Strategies to improve cryopreservation of hepatocytes for use in drug metabolism and toxicity studies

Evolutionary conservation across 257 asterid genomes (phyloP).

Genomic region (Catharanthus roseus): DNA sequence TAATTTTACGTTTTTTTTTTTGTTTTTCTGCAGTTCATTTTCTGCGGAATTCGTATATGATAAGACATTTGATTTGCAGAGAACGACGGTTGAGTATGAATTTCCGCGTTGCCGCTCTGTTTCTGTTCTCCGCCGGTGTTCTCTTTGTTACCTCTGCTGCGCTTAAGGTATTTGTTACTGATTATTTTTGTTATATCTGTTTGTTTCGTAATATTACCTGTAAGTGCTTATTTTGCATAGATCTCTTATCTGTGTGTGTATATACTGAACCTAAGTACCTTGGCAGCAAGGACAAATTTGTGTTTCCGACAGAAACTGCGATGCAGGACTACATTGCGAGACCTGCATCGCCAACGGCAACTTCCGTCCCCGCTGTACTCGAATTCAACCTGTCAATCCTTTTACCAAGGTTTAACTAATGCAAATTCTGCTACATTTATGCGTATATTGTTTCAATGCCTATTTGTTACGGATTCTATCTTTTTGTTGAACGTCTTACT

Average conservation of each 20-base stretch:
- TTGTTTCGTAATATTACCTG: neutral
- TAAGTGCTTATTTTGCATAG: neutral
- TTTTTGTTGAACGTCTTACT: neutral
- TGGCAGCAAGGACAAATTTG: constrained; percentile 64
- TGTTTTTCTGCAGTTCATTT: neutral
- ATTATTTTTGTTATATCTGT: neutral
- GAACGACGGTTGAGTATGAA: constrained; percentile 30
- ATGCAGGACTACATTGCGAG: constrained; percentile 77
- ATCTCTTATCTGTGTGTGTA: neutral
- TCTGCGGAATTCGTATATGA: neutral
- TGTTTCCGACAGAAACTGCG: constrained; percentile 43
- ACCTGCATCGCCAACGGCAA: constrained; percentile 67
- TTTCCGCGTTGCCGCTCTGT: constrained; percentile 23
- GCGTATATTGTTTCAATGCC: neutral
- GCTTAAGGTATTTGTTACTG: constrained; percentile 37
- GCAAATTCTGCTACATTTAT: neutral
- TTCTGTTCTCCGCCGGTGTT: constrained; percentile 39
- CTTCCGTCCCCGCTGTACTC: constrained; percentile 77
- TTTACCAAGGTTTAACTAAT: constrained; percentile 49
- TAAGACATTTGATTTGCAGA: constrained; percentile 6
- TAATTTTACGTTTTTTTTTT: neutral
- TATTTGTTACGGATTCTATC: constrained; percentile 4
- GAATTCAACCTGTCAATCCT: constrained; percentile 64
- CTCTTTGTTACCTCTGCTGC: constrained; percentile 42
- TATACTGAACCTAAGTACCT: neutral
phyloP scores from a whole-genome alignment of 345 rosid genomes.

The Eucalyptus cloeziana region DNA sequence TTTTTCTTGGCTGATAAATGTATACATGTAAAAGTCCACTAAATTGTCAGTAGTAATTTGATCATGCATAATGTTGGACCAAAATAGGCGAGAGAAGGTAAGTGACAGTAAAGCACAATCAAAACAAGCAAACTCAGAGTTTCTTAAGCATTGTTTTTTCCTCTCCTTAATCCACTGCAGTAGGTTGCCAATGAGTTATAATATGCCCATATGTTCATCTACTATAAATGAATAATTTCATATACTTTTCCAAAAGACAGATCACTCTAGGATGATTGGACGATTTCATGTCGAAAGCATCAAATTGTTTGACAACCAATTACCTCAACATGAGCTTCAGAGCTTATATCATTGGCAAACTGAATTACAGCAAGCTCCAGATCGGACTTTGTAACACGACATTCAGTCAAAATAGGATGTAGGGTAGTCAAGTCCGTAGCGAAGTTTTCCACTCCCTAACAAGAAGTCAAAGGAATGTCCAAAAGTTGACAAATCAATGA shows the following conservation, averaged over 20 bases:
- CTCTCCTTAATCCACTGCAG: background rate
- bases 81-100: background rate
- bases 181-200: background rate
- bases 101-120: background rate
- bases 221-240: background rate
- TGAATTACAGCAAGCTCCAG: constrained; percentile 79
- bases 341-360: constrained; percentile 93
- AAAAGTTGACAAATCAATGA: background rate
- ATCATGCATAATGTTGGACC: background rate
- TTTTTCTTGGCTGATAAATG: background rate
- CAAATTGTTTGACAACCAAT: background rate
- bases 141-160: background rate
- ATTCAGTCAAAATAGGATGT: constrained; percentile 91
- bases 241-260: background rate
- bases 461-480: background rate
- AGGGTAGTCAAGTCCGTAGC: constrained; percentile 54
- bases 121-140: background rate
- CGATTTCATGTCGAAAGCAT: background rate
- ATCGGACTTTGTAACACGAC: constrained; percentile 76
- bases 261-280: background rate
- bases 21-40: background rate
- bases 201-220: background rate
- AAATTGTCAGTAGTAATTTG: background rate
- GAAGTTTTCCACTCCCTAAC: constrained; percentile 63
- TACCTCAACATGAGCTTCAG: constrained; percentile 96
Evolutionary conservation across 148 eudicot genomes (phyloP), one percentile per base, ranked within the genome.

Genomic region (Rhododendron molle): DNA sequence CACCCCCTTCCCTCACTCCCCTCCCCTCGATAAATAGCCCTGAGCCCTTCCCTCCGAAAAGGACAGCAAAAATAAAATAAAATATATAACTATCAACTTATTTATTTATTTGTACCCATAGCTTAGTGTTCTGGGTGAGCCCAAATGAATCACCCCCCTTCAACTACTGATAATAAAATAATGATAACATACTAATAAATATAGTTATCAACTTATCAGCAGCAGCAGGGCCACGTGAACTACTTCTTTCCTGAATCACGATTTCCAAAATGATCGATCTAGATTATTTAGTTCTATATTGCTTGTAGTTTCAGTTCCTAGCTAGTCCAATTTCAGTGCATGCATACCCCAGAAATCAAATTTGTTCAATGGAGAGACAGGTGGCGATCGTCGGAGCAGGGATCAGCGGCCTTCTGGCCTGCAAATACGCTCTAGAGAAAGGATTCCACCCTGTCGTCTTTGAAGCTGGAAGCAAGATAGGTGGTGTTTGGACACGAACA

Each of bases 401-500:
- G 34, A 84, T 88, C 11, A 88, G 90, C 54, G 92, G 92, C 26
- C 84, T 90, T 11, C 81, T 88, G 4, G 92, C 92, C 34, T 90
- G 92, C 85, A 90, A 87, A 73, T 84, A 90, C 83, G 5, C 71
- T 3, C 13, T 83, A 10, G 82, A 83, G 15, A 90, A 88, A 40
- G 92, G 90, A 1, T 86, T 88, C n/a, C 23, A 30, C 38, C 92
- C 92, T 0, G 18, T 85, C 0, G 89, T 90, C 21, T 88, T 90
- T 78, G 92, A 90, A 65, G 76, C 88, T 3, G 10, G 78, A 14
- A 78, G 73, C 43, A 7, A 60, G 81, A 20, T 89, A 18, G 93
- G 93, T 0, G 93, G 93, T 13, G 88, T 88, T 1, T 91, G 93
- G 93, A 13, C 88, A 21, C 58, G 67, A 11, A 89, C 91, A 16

Cryopreservation of hepatocytes would provide a readily available supply of cells for investigating drug metabolism and toxicity in vitro providing that the functional capacities of the cells are maintained at comparable levels to those found in freshly isolated cells. The aim of this thesis was to develop strategies to improve cryopreservation of hepatocytes in an attempt to maintain membrane integrity during incubation at 37oC, and to improve post thaw attachment. Initial optimisation studies showed no difference in post thaw viability when cells were cryopreserved in 10% (v/v) DMSO in FCS and L15VS25 (25% v/v) vitrification solution prepared in L15 medium. In addition, viability was also independent of the storage temperature used, the temperature of cryoprotectant addition/removal and the volume of cryoprotectant used. However, high speed centrifugation steps (10,000g) during the cryoprotectant removal processes, were detrimental to the percentage viability and recovery of cryopreserved cells. Reduction of the speed to 50g resulted in approximately 70% of the total cells cryopreserved being recovered, with an approximate viability of 35%. Attempts to increase initial viability by using Euro-Collins solution (electrolyte composition similar to intracellular fluid), as the aqueous component of the cryoprotectant (ECVS25) was successful in increasing the number of cells excluding Trypan Blue, compared with the use of tissue culture media (52% c.f. 38%). However such increases were not reflected in the ability of the cells to maintain membrane integrity during incubation at 37oC or to attach post thawing. In addition, no improvement was observed when the cells underwent Percoll centrifugation prior to incubation or culture. It was thought that the loss of viability observed following incubation of cryopreserved cells at 37oC may be the result of damage to the Na+K+ ATPase.